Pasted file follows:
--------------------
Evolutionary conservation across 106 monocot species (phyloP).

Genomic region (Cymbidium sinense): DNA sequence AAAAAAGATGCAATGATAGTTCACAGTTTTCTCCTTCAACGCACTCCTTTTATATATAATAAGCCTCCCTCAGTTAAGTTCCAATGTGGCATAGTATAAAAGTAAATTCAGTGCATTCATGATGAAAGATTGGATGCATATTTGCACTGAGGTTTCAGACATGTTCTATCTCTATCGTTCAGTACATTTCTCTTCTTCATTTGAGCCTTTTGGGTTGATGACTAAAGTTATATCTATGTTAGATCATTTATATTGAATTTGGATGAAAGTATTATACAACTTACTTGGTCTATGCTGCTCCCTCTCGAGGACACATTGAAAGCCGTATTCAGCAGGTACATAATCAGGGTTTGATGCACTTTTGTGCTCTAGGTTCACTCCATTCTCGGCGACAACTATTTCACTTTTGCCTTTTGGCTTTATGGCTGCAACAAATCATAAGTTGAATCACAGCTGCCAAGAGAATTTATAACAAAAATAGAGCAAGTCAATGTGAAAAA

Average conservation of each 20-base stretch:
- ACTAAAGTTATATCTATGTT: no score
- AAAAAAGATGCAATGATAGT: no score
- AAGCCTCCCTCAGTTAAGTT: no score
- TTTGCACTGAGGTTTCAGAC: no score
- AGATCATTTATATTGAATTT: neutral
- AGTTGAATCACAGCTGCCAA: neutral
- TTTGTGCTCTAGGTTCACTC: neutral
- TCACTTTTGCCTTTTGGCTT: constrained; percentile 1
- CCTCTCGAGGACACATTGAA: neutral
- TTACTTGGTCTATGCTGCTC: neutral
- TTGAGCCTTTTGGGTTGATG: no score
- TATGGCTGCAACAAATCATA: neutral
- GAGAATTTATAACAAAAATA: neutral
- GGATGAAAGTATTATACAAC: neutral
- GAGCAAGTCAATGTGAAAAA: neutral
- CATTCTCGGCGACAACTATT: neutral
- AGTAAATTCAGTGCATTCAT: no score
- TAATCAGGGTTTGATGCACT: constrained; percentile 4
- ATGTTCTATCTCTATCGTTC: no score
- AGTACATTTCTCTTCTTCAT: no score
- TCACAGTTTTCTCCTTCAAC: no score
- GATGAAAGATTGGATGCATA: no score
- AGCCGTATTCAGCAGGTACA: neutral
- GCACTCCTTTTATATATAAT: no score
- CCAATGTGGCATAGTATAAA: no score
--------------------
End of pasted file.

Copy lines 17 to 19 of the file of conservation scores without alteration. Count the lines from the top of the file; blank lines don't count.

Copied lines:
- GGATGAAAGTATTATACAAC: neutral
- GAGCAAGTCAATGTGAAAAA: neutral
- CATTCTCGGCGACAACTATT: neutral